Airflow Issues

Weak or non-existent airflow from the vents usually means that something is impeding it from doing its job. Sometimes, furnace filters can get so badly clogged they prevent the blower from getting enough air. We’ve seen filters that are so clogged, and the blower worked so hard to suck air, the filter is pulled into the birdcage (or nearly pulled into it). The filter is a great place to start when determining furnace issues.

Faulty Belt vs Faulty Blower

Many modern furnaces are direct drive, meaning the squirrel cage/fan is connected directly to the shaft coming off the blower motor. Other furnaces may use a belt-driven system, where the motor shaft connects to a pulley and drive belt, connected to turn the fan. Sometimes the belt can stretch or the tension can slip, preventing from turning the fan at the proper speed. Like a v-belt on your automobile, the belt should be inspected and adjusted regularly and replaced occasionally to ensure the system works properly.

Can a Faulty Blower Be Repaired?

When a blower doesn’t turn on, our experienced HVAC technicians check to ensure the electrical system is providing power to the motor, and the capacitor is functioning optimally. Frequently, the capacitor may have to be replaced (they are sealed and not serviceable). Frequently, our technicians will remove the blower assembly from the furnace for a detailed inspection. First, he’ll ensure the fan blades, squirrel cage and motor are vacuumed to remove excess dust and dirt. He may lubricate the motor (if appropriate, as some motors are sealed and not serviceable) as well, and test all electrical connections. An excess buildup of dust can cause serious damage to the blower that could be prevented with routing maintenance. If the motor fails any tests, he may recommend a replacement if the motor cannot be serviced.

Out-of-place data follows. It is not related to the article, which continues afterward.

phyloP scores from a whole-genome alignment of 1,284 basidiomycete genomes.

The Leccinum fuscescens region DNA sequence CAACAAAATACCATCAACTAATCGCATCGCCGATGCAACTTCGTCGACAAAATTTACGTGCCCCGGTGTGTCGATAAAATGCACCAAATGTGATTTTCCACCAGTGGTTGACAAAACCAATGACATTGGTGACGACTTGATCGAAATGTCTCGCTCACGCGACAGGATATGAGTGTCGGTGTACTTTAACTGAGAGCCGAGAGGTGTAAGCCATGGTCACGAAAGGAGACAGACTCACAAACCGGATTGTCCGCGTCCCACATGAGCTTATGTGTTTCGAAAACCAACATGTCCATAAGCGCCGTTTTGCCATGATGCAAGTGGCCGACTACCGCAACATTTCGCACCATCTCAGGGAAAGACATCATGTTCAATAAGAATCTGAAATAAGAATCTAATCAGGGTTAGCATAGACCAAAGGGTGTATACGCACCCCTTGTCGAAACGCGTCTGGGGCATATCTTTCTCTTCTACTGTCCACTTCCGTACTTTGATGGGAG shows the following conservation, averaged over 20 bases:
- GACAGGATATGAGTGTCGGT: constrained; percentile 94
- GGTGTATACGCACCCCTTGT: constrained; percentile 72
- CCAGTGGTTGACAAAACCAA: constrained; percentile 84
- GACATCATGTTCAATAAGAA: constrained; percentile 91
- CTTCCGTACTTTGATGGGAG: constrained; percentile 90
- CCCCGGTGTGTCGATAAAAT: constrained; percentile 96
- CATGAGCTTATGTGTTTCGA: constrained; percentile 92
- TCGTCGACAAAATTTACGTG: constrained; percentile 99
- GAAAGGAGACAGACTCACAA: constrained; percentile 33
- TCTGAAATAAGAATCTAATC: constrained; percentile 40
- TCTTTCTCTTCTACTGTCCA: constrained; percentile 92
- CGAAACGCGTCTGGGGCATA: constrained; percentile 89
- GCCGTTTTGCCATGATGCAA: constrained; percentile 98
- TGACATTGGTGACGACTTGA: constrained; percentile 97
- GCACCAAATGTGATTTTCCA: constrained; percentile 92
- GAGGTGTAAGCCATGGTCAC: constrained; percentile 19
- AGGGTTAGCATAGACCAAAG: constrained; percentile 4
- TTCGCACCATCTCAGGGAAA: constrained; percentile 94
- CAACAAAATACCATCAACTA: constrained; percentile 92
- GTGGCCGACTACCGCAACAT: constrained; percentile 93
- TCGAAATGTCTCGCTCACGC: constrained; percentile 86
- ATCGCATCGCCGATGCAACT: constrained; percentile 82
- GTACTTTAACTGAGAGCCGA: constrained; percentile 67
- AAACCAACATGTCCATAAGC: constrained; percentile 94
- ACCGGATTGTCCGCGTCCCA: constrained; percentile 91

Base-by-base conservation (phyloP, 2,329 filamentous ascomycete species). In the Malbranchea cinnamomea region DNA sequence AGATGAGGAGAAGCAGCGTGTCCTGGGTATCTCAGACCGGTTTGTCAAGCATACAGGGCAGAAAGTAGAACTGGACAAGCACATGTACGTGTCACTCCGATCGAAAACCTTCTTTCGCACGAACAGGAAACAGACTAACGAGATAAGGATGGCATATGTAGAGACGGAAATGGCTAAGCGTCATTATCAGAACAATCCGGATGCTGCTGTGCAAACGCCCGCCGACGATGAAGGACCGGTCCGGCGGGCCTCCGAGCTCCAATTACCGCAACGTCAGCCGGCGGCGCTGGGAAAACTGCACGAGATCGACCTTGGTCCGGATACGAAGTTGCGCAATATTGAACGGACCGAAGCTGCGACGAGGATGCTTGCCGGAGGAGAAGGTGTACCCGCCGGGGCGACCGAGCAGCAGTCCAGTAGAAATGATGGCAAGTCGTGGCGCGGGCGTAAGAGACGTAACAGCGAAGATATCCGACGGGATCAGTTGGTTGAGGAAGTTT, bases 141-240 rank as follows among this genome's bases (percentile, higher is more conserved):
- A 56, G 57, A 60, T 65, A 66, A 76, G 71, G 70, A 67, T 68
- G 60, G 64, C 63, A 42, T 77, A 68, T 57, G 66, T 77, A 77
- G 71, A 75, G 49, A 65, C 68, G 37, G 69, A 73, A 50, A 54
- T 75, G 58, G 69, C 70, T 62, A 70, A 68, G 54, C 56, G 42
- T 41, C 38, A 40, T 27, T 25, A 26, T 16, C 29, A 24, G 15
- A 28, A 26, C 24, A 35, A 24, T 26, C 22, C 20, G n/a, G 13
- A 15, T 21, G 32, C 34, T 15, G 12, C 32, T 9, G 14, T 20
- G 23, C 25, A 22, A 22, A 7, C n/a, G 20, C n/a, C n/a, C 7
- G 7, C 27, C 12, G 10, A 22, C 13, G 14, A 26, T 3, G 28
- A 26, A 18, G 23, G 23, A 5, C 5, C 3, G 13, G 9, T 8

Can Furnace Blower Problems Be Prevented?

The single best thing you can do to prevent furnace blower problems is to have your furnace serviced by a professional HVAC technician annually. He will clean it to remove excess dust buildup, lubricate any moving parts that require it, and replace drive belt if required. It’s always best to have your furnace checked out before you need it – rather than calling us out on the coldest night of the year because your furnace isn’t running.

Of course, the furnace blower is just one part of a complex system that keeps your home at a comfortable temperature year-round. Other parts of the system can wear out, get dirty, or break. So the best way to prevent any of these issues is to have your HVAC equipment serviced annually.

Dor-Mar to the Rescue!

Schedule an appointment for HVAC system installation, troubleshooting or maintenance with us today by using our online contact form, or call one of our seven neighborhood offices listed below. We pride ourselves on our customer-focused service, and our reviews show it.

NEWARK  740.345.6639 • COLUMBUS 614.238.6689 • DUBLIN 614.545.8939 • REYNOLDSBURG 614.365.1579 • WESTERVILLE 614.381.1540 • GROVE CITY 614.595.3098 • ZANESVILLE 740.454.2420